Four of Northern Irelands leading Trade Bodies for the construction, mineral products and manufacturing sectors are warning that material, manufacturing and construction costs are set to increase from this April. From 1st April 2022, many sectors will lose their entitlement to use ‘red’ diesel and rebated biodiesel across a variety of applications, including manufacturing, construction and mineral products being the industries most affected.

The estimated cost of this in Northern Ireland is estimated at £20 to £25 million and according to the Civil Engineering Contractors Association (CECA), losing the red diesel rebate could cost the UK construction industry between £280m to £490m a year.

Red diesel is just ordinary ‘white’ diesel with a dye in it, but it is taxed at a much lower rate than white diesel. One of the biggest changes for construction and minerals industry users is that heavy plant and equipment of all kinds will no longer be able to run on red diesel when used for construction and mining purposes. This includes all non-road mobile machinery (NRMM), including excavators, dumpers, shovels and cranes. The construction and mining industry will also lose permission to use red diesel for commercial heating and power generation, for example when using mobile generators on construction sites.

Gordon Best, Regional Director, commented “Our industry takes its environmental responsibilities seriously, as can be seen by the areas of priority habitat created through quarry restoration over the last decade, and the 53 per cent reduction in carbon dioxide emitted by the concrete and cement industry since 1990. We already pay significant levels of environmental tax through aggregates levy and climate change levy. As an industry, we are totally committed to Net Zero and the energy transition to lower/zero carbon fuels such as compressed natural gas, electric batteries and hydrogen fuel cells. Our Industry has always been at the forefront of new technology but the new zero carbon solutions that will be used to power the heavy equipment we depend on is still some years away. We certainly do not believe the rebate should last forever. We believe that Government should have delayed the removal of the rebate or at least phased out its use over the next five years.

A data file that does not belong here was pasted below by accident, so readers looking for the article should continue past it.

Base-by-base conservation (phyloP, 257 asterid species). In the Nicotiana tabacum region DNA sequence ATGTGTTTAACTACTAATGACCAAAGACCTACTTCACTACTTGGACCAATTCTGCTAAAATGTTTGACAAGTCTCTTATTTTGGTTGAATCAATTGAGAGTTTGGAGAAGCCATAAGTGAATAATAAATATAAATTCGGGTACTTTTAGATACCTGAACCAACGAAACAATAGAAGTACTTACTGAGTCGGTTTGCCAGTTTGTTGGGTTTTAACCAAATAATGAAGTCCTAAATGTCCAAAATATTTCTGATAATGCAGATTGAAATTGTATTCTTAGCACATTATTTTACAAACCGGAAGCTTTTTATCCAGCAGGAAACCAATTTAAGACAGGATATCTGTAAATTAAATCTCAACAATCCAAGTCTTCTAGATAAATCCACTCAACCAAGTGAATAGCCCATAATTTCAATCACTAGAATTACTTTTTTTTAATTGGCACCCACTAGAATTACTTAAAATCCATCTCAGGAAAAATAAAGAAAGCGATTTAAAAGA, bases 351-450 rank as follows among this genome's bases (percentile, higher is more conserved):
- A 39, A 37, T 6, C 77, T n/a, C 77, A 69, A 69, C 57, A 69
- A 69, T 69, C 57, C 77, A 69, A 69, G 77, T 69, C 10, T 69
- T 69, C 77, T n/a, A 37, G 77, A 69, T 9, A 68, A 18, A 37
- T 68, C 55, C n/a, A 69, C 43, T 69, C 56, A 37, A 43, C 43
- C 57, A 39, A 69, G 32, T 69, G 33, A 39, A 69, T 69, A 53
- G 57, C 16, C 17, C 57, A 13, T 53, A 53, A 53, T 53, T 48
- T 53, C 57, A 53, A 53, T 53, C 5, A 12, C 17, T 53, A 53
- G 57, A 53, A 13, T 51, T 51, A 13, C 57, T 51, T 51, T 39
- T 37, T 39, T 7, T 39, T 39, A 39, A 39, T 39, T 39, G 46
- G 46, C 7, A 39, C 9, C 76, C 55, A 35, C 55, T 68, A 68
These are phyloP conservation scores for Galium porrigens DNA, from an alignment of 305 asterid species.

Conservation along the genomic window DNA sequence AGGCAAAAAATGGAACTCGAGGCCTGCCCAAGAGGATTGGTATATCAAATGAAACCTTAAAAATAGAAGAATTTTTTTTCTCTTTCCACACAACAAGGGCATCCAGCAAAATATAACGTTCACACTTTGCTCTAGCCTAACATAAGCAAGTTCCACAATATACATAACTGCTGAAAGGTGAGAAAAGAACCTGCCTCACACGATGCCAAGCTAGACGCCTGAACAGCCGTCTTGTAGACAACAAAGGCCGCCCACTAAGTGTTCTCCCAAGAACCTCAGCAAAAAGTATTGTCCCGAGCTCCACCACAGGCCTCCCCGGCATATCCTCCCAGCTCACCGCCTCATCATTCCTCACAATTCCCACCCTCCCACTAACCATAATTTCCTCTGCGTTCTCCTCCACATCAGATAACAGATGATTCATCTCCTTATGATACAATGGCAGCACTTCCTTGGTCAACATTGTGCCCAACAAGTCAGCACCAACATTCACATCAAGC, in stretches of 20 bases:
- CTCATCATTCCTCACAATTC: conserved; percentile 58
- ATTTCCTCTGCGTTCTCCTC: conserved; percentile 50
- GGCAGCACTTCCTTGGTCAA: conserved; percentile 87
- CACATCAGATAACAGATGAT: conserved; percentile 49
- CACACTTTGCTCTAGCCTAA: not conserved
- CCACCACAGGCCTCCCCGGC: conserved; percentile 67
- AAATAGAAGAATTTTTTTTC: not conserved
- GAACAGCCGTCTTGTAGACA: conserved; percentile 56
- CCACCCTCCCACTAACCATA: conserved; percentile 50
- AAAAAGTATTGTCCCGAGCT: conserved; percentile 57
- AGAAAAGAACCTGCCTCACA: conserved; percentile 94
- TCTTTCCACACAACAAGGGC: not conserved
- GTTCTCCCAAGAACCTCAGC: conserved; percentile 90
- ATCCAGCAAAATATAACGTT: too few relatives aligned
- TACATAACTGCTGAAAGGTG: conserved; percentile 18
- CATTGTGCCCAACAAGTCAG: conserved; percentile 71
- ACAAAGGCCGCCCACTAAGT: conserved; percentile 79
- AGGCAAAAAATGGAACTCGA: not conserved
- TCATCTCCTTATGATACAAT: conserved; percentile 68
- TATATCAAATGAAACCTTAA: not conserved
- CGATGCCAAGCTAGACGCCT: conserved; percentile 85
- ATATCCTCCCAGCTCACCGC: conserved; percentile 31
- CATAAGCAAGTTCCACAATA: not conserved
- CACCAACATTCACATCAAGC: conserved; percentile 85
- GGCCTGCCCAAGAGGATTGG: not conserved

Mark Spence, Managing Director of the CEF, commented, “At a time of unprecedented cost pressures on our industry, and in the absence of an obvious and robust alternative to diesel, the removal of the rebate at this time will do nothing to progress the carbon reduction agenda to which we are all committed, but will significantly increase the risk of business failure in our sector.  A reasonable extension of time would allow the more timely transition to alternative fuels and protect jobs and our economy, ultimately enabling the carbon reduction we all seek”.

Gavin Maguire, FMB NI Director said;

“Construction continues to be leading the way towards a greener industry. Many sole traders and SME companies are making daily changes to how they operate and build.

However, at this time this policy will be damaging to a sector already struggling with high costs due to materials and labour issues.

We have concerns that an exemption has been given to certain industries such as agriculture, parts of the leisure and marine Industries but not construction?

In these challenging times there needs more time and urgent targeted support to help businesses in construction switch to greener alternatives which in some cases are not readily available.

In the meantime, the Treasury must accept that this will be an extra cost for business, which will likely feed through to the consumer.”

Stephen Kelly, CEO Manufacturing NI, commented “The removal of the Red Diesel Rebate will have significant financial implications for most manufacturers who by necessity consume it for machinery, heating and other uses in the absence of any other or affordable alternative.  As a sector we estimate that it will add tens of millions of pounds of new cost to firm who are already struggling to cope with huge inflation in energy, supply chain and employment costs.  Whilst the Chancellor may welcome a big new pot of money, firms will need to find efficiencies which may include reducing how many they employ and or pass the costs on to the end consumer”.

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